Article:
He is an international statesman who is acclaimed for returning the country to democratic rule in the shortest period of time. His reputation is however blighted by the death in his detention of Chief Moshood Kashimawo Olawale Abiola, The Aare Ona Kakanfo of Yorubaland, the man who won the June 12 Presidential election, an election victory that has now been validated by President Buhari.
Lt. General Aliyu Mohammed Gusau completes the list of senior members of the Generals’ Mafia. This quiet, unassuming and self-effacing gentleman soldier was born in 1943. He has on diverse occasions been Director of Military Intelligence, Director of Defence Intelligence Agency, Director-General of NSO and Coordinator on National Security. He was National Security Adviser under Babangida, Obasanjo and Jonathan in that order becoming the only man to have held this position under three different Heads of State. He was briefly Chief of Army Staff, under the Interim National Government led by Chief Ernest Shonekan, thus following in the illustrious footsteps of some of his fellow dons in the Generals’ Mafia. He was also Minister of Defence in the Government of President Goodluck Jonathan. He is nicknamed the ‘Spook’ because of his secretive nature and his long stint in the intelligence service. He is reputed to have a dossier on all the major actors in the Nigerian military and political scene and is much respected and feared.
He deliberately avoids public occasions and avoids controversy. It is fabled that the troika of Babangida, Abacha and Gusau had a pact that all three would become Heads of State and whilst Babangida and Abacha succeeded, Gusau failed in his ambition despite spirited attempts. Indeed, it was Abacha who retired Gusau from the Army when he took over the reins of power from Shonekan in 1993. Nonetheless, Gusau remains a veritable and trusted member of the Generals’ Mafia.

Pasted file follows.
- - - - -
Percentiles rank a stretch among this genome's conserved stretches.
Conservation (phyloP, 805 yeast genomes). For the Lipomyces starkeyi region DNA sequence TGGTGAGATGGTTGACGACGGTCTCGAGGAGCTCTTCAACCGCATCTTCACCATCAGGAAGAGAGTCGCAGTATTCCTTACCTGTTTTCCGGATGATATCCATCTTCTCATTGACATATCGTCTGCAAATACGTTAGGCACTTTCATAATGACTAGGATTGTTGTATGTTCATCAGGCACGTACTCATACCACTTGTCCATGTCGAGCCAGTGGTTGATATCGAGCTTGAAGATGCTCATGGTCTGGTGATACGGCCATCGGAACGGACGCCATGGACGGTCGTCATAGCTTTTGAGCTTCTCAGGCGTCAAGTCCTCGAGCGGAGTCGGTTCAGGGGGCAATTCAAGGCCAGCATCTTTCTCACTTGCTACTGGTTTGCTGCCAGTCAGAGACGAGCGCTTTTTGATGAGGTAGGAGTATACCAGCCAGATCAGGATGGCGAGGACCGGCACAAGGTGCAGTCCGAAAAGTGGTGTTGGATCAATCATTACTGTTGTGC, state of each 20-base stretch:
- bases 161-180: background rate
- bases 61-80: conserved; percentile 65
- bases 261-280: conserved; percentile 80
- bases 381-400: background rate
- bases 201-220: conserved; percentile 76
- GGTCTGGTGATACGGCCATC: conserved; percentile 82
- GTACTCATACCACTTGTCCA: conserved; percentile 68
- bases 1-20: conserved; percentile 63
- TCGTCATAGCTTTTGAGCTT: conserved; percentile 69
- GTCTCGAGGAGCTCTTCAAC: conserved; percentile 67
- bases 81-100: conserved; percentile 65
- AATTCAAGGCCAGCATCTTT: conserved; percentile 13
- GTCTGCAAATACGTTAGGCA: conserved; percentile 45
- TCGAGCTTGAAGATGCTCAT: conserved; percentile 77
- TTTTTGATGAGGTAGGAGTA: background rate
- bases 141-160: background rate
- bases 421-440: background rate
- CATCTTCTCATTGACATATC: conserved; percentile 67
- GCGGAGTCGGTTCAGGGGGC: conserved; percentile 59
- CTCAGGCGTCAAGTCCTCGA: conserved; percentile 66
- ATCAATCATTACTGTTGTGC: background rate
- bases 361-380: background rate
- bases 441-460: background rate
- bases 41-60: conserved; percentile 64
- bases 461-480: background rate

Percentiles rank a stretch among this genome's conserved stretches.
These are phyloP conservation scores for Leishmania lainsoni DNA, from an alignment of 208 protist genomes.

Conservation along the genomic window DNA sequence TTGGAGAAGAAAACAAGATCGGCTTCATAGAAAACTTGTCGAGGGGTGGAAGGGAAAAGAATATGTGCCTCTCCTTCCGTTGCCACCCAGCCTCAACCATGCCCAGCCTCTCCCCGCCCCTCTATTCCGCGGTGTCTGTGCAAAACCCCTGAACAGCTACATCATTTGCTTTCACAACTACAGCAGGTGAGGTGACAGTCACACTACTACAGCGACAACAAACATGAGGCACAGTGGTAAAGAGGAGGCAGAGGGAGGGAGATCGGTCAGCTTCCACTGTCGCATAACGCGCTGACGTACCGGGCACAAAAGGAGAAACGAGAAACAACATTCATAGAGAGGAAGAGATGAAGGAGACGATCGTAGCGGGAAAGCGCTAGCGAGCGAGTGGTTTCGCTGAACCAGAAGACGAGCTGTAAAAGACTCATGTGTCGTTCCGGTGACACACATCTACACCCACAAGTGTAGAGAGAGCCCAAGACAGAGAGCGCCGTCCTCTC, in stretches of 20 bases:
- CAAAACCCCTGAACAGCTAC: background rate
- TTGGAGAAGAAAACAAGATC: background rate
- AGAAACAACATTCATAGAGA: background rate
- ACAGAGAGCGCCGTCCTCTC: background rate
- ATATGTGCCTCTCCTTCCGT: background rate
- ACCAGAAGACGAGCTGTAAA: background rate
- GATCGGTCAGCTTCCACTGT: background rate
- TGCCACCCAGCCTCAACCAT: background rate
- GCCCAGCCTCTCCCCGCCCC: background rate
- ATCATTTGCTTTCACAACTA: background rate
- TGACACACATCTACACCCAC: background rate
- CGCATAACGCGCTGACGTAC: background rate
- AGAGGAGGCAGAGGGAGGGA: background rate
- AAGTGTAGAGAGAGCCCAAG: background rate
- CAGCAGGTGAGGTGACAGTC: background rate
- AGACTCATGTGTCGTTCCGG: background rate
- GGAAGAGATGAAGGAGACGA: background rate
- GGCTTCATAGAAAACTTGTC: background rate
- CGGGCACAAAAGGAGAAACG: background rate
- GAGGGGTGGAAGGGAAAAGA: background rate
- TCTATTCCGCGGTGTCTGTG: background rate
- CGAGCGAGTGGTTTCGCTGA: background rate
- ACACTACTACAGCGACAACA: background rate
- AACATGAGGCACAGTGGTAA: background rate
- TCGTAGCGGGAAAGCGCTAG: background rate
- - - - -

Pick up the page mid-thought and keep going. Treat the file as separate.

By virtue of his previous positions, President Buhari is also a member of the hallowed club of dons in the Generals’ Mafia. However, until 2015 when he contested elections for the Presidency yet again, he appeared to be an outcast in the Club who was merely tolerated. However, the gang opted to back him in 2015, but for whatever reasons, personal, altruistic or national they appear to have withdrawn that support. It remains to be seen whether lightning will strike twice on the same spot and the Generals’ Mafia which outflanked and outfoxed Buhari in 1985 will succeed in truncating his regime once more. Or will it be the case that Buhari has the element of power and surprise and will to outmanoeuvre his fellow Dons this last time.
The elections of 2019 may likely herald and signal the sound of the ‘The Last Post” for this super elite club of Generals. The Presidential election is expected to be remote-controlled by these men and their civilian allies, meaning Buhari has a tough battle in his hands. It is not clear how many of these Generals he has on his side but he seems to have lost most of them which is likely to make the election tougher than necessary. Obasanjo and Babangida have not hidden their disdain. They have spoken publicly against the re-election of Buhari who may be taciturn but is also known to be a deadly fighter. According to insiders in APC, Buhari no longer needs them because he totally controls the apparatus of power and coercion. The palpable fear is for the Generals not to plunge Nigeria into an orgy of violence and for Buhari to execute a free and peaceful election. Many pundits believe Buhari may not hand over power with the kind of equanimity Jonathan displayed. Worrisome.
The President’s supporters believe the Generals have outlived their relevance. Theoretically, this sounds easy but the old foxes must never be underrated. There are interesting days ahead… God save Nigeria.